Posts: 14353
Location: Exiled in the Pale of Settlement.
As for cooling a regular nuclear reactor, the (ion particulate) fuel itself does that. Cooling it while accelerating will be trivially easy. Cooling it while it is stopped is what will require an enormous effort.
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Sarevok
PostPosted: 2012-05-23 05:43pm 

The Fearless One


Joined: 2002-12-24 08:29am
Posts: 10681
Location: The Covenants last and final line of defense
Simon_Jester wrote:
Conventional charges of equivalent yield would be ruinously heavy; the mass equivalent of a quarter-kiloton bomb is a quarter-kiloton of high explosives. You'd expend the ship's weight in fuel very quickly. To actually make it work you'd need the ship to carry many times its own weight in chemical explosives, just as a normal rocket carries many times its own (dry) weight in fuel- the Saturn V put something like 2000 tons of fuel into about 200 tons of rocket, for instance.

And since an Orion drive has a very high minimum weight (that big pusher plate), almost all the weight you actually got into orbit would be the engine. It'd be very wasteful to do it without nuclear bombs.

The whole point of Orion is to take advantage of the fact that nuclear weapons have just about the highest instantaneous energy-release-to-mass ratio of anything known to man.


Are not nuclear bombs very expensive to make ? They may have highest energy density of any explosive known to man. But hydrogen or kerosene is cheap compared to what goes into building nuclear bombs.

Or can they be made cheap by mass production (ignoring obvious safety issues) ?
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PeZook
PostPosted: 2012-05-24 03:32am 

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Joined: 2002-07-18 06:08pm
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Location: Poland
Thing is, if you want to use conventional explosives, LOX/H2 fuel has TWO ORDERS OF MAGNITUDE higher energy density than TNT. So using a "conventional orion" type of drive is pointless ; You literally get vastly less ISP out of such an arrangement than a conventional chemical rocket.
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Zinegata
PostPosted: 2012-05-24 04:27am 

Jedi Council Member


Joined: 2010-06-21 09:04am
Posts: 2259
BTW, does anyone know if the Salt Water Zubrin rocket is actually feasible?
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Zinegata
PostPosted: 2012-05-25 12:04am 

Jedi Council Member


Joined: 2010-06-21 09:04am
Posts: 2259
Awwww :(.
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Sea Skimmer
PostPosted: 2012-05-25 08:39am 

Yankee Capitalist Air Pirate


Joined: 2002-07-03 11:49pm
Posts: 35320
Location: Passchendaele City, HAB
Someday new materials might make one possible, certainly impossible today as the engine would most likely destroy itself. Another far out nuclear engine concept would be the fission fragment engine which basically attempts to use nuclear fuel flung through a additional reactor as the propellent itself. IIRC they've had actual proofs of concept of this, though it might never work either in useful terms.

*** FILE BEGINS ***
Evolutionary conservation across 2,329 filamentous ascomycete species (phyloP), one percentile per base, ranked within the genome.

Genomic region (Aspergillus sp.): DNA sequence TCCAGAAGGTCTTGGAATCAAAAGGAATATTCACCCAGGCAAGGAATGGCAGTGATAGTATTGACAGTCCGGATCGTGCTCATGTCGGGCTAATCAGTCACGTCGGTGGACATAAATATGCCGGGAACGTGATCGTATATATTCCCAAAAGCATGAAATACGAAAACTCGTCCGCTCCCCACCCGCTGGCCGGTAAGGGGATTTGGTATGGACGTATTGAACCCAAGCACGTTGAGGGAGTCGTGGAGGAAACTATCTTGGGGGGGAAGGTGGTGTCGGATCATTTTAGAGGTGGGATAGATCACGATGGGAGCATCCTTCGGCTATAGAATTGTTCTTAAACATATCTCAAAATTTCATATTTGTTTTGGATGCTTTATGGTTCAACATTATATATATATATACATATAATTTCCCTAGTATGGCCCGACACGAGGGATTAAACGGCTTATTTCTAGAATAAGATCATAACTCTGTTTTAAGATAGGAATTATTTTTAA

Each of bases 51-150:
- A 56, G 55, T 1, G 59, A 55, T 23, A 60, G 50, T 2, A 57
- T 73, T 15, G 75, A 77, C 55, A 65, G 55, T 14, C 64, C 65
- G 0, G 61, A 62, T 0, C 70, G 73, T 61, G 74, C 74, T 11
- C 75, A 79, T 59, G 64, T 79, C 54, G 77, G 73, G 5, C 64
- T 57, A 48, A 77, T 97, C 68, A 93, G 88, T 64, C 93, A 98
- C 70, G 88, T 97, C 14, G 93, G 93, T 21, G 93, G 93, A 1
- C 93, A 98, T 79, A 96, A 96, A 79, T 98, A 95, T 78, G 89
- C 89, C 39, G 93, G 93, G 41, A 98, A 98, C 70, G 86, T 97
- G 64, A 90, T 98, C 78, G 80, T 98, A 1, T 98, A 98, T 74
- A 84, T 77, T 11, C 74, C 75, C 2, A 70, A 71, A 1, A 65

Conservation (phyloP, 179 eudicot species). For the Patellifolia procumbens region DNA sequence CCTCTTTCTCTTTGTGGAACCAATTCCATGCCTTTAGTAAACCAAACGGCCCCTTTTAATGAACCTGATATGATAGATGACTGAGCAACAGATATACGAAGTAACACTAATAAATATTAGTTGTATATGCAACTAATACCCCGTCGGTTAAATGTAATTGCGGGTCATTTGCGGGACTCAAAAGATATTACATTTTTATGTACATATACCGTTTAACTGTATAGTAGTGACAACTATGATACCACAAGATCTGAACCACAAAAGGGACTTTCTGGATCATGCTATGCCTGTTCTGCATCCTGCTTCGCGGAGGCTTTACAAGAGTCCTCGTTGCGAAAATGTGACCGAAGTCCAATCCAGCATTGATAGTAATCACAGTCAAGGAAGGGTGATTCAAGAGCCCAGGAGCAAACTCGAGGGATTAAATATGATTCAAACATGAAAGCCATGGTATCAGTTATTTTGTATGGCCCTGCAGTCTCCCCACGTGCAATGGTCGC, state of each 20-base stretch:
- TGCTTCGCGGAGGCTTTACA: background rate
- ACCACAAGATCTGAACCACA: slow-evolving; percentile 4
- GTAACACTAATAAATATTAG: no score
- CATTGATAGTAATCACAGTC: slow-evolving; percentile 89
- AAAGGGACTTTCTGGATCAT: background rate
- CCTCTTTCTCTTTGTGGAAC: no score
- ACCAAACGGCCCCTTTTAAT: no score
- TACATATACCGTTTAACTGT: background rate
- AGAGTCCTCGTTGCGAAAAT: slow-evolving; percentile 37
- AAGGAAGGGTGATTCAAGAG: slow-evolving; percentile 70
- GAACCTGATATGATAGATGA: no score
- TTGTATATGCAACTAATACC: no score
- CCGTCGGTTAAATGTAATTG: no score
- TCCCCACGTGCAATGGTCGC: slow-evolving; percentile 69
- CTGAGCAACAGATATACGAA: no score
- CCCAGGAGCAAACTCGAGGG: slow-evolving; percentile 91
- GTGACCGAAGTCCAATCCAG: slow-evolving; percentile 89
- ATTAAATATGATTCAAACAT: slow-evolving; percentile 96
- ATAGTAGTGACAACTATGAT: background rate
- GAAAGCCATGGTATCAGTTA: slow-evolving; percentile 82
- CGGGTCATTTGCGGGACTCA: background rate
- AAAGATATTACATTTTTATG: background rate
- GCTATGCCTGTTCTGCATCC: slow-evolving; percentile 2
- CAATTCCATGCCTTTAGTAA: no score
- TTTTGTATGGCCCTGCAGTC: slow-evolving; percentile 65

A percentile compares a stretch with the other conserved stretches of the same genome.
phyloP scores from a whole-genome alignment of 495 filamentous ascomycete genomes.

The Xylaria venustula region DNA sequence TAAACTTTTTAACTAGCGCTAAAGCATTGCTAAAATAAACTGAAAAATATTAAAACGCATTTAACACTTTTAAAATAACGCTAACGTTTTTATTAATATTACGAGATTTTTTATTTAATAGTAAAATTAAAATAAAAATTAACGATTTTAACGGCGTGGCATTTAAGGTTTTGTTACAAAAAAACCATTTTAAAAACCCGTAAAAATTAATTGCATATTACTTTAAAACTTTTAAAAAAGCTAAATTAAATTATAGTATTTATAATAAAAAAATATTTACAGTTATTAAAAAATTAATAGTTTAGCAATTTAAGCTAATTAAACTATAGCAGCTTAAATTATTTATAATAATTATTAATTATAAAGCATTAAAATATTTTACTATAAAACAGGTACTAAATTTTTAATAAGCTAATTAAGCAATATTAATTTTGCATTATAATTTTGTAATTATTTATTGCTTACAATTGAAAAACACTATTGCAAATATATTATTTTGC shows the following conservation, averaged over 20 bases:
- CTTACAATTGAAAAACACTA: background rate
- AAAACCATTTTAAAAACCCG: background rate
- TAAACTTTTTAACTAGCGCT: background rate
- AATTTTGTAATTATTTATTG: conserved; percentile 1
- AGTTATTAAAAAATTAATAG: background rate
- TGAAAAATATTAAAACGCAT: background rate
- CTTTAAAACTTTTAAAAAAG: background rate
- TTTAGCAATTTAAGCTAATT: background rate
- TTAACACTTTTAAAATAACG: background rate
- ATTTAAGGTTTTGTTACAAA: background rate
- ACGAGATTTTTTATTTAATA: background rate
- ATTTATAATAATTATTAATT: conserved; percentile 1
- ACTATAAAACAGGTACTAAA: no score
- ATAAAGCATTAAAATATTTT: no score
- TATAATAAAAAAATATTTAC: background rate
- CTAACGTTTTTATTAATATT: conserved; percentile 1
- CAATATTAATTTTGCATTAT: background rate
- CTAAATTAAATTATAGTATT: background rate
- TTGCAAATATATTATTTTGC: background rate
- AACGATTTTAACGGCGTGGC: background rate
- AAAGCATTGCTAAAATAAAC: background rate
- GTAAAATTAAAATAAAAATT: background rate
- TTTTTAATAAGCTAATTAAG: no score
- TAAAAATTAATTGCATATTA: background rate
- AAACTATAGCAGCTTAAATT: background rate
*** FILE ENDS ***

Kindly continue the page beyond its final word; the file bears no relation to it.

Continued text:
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MrDakka
PostPosted: 2012-05-26 04:37am 

Padawan Learner


Joined: 2011-07-20 07:56am
Posts: 252
Location: CA
Sea Skimmer wrote:
Someday new materials might make one possible, certainly impossible today as the engine would most likely destroy itself. Another far out nuclear engine concept would be the fission fragment engine which basically attempts to use nuclear fuel flung through a additional reactor as the propellent itself. IIRC they've had actual proofs of concept of this, though it might never work either in useful terms.


Isn't that the one with an Isp comparable to antimatter rockets and has an exhaust velocity of around .03c? I know I read a white paper about it; but I can't seem to find the damn thing. :(

The attractive thing about nuclear pulse propulsion is its thrust capabilities which are impressive to say the least; its Isp IIRC is better than any chemical rocket, but not too great compared to other nuclear rockets. Thus it would be ideal for getting stuff into orbit, except for the fact that it rides a pillar of atomic fire to do that.

An interesting tidbit about the charges used for an Orion style spaceship is, that with a little modification, you can create nuclear shaped charges (known as the Casaba howitzer)...
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Sea Skimmer
PostPosted: 2012-05-26 01:17pm 

Yankee Capitalist Air Pirate


Joined: 2002-07-03 11:49pm
Posts: 35320
Location: Passchendaele City, HAB
That would be the one, ISP of 100,000-1,000,000 seconds and in excess of .03c exhaust velocity.
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skinofevil
PostPosted: 2012-06-17 02:42am 

Youngling


Joined: 2012-06-17 12:53am
Posts: 106
Who is the retard who dreamed this crap up, and how is it that he doesn't seem to have even ONE family member able and willing to slap him upside the head for lying about being any kind of engineer?